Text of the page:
Riley had a glimmer of hope it would be Raz. He did somewhat look like him, and by the gasp Saber let out, Riley believed she saw it, too.
“Please, help me,” the man said. He was dressed in loose rags stained with dirt and grime. His face was smeared with it, as well, and even from outside the door, Riley could smell the stench. That was odd. She hadn’t remembered smelling anything her entire time in the dreamscape.
“Who’s that?” Riley quickly hissed.
“It looks like Raz’s dad,” Saber whispered. “But that’s impossible.”
“Why? Because no one else can get pulled in?”
“No. Because Raz’s dad is overseas. There’s no way he could get pulled in from across the world.”
“Please, help me,” he said again.
He hadn’t moved. It wasn’t like he repeated himself to get their attention, either. It was the same tone, the same inflection to how he said it the first time. Something wasn’t right.
“I don’t think it’s real.”
“I think you’re right,” Saber said, stepping back from the door and gently grasping Riley’s arm. They both moved to the center of the room.
“Please, help me,” the man said again.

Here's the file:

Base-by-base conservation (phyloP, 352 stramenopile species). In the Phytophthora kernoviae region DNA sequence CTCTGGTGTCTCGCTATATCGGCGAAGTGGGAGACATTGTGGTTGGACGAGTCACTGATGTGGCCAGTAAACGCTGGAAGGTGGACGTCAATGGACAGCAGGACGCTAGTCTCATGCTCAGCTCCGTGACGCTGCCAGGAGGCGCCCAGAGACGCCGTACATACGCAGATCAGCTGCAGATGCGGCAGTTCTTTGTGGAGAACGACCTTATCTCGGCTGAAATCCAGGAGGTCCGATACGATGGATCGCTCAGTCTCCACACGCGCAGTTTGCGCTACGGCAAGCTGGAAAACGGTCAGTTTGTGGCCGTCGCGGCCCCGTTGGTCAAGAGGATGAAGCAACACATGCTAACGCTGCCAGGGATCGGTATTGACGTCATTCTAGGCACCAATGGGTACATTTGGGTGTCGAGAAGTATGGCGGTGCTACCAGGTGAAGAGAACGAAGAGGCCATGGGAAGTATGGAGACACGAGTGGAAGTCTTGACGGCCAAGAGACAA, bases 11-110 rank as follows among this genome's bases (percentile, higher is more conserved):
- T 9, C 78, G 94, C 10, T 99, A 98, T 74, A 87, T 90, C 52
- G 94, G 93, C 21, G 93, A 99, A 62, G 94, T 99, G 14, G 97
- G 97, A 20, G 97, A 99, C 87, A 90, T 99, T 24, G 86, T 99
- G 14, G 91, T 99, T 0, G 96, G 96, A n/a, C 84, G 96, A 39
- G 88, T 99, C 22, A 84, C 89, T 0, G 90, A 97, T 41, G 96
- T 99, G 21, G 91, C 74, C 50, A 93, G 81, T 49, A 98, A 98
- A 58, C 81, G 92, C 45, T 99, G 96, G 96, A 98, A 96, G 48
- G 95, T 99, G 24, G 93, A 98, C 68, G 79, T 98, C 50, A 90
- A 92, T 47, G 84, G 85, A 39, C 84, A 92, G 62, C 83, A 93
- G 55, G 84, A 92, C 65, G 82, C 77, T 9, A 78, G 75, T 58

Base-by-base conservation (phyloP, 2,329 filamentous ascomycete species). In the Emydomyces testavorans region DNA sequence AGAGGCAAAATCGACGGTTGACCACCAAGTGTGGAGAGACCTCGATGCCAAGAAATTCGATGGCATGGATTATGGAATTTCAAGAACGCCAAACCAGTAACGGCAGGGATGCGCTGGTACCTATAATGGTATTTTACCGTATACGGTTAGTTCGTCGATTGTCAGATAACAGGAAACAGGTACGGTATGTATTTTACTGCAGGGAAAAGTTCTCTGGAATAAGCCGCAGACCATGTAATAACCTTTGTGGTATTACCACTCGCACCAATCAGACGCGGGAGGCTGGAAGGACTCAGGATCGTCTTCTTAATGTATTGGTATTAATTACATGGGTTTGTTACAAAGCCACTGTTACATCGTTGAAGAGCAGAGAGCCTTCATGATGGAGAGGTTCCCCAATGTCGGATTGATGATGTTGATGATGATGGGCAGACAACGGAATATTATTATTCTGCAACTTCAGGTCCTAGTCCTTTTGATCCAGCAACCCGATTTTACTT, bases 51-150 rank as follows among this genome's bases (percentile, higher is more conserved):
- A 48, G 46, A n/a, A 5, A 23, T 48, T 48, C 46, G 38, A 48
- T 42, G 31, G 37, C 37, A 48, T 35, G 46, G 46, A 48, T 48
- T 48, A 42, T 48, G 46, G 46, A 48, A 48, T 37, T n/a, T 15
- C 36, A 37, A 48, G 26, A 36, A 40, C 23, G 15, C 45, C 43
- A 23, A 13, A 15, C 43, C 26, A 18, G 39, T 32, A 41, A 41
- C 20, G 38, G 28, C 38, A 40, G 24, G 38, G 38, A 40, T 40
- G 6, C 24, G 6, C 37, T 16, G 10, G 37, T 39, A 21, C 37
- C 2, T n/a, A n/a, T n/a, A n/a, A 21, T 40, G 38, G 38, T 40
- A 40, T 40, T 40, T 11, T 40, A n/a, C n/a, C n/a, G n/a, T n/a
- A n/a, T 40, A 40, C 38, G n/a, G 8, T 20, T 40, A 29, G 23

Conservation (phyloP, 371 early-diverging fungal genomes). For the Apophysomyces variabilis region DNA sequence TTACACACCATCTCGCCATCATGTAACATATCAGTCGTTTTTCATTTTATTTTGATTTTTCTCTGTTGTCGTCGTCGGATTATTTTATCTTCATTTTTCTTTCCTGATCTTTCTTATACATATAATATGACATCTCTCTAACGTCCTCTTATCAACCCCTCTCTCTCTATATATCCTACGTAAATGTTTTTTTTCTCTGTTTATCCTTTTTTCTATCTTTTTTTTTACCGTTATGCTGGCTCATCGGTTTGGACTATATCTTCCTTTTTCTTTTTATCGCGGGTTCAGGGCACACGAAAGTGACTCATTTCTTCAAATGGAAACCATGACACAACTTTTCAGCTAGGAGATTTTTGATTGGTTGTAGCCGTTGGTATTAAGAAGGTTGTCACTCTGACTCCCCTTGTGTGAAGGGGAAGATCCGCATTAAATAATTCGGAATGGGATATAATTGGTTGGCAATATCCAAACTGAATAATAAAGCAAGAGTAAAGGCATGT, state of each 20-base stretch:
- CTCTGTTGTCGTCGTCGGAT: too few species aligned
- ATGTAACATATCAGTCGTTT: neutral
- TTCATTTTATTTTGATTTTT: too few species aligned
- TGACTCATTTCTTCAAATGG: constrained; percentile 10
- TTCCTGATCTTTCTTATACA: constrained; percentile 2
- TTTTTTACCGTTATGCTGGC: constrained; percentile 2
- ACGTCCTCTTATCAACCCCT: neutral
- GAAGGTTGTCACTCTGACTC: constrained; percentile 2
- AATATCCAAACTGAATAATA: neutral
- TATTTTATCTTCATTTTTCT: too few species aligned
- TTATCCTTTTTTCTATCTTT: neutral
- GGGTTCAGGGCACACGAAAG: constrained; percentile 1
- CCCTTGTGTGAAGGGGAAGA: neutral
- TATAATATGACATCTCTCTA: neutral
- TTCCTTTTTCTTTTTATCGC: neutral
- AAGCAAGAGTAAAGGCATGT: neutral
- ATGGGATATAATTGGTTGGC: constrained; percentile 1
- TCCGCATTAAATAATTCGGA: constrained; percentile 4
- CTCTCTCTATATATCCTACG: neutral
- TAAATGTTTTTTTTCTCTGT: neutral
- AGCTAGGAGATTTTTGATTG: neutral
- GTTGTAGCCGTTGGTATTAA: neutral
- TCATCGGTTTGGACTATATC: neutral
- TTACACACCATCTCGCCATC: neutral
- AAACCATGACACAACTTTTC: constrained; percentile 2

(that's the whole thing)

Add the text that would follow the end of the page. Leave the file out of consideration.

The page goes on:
“It has to be an NPC,” Riley said.
“I know that, but it can’t be.”
“Why? You said yourself that the dreamscape can be like a video game.”
“I know, but not like that. In a dreamscape, there are no non-playable characters because, well… Think of it like a video game of a movie. Sure, there are a lot of pieces, characters you have no control over, but there are no characters waiting around in a dungeon, waiting for you to engage them. He is obviously-”
“Please, help me.”
She rolled her eyes. “He’s obviously going to keep repeating that until we talk to him. Now, if he would have just started talking or screamed at us as soon as we entered the room, that would have made sense. Instead, he was in a different cell and didn’t say anything until we were next to him. That’s not how dreamscapes work.”
When something pounded against the door next to them, they both jumped, Saber instinctively reached for the metal shaft on her belt.
“Open up!” a gravelly voice bellowed from the other side.
“Please, help me,” the NPC said from behind them.
“What?” Riley said. She turned back to the cell and called out, “How can we help you?”
“You must save my son. He is trapped in the tower.”
Saber and Riley shared a glance as a fresh round of slamming came from the door.
“Who is your son? Is his name Raz?” Saber asked.
“Bruce. An evil controls the dragon, and the dragon has imprisoned him there. You must find my son and kill the beast.”